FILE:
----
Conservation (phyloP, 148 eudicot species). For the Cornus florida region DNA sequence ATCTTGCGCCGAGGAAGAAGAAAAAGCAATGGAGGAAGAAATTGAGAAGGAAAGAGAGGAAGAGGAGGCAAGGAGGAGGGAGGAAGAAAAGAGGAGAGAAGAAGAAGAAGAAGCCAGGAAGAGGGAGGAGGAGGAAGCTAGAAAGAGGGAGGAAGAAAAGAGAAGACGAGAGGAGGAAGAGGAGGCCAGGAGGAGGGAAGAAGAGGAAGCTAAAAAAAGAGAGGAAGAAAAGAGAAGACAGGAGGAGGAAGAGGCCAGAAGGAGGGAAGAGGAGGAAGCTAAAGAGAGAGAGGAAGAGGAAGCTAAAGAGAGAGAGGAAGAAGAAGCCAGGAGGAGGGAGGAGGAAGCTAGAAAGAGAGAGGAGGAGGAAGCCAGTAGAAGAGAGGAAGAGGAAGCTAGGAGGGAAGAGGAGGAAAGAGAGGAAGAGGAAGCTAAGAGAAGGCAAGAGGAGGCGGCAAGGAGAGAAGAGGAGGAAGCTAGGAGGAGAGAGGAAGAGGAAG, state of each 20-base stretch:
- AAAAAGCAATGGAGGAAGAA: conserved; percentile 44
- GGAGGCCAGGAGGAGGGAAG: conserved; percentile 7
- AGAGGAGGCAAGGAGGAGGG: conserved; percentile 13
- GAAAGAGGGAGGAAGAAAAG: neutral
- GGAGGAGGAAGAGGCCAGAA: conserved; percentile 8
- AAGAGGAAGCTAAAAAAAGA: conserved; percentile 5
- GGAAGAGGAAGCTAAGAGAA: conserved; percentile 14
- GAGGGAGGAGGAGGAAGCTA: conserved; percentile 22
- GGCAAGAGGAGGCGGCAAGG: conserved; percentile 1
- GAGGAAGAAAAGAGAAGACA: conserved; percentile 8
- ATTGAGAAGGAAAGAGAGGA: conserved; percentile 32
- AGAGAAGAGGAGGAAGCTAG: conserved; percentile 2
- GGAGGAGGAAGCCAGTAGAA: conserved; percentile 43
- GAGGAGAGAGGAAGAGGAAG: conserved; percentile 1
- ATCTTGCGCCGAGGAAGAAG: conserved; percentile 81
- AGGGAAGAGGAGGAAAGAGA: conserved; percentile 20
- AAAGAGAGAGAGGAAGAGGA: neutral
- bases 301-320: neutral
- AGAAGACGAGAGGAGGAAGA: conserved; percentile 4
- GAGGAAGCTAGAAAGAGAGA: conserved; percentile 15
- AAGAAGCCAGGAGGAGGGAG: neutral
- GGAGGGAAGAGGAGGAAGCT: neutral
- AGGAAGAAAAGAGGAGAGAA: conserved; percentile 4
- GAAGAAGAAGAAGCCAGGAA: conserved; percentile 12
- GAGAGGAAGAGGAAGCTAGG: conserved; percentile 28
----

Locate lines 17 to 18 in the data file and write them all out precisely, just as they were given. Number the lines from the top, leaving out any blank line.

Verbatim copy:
- AGGGAAGAGGAGGAAAGAGA: conserved; percentile 20
- AAAGAGAGAGAGGAAGAGGA: neutral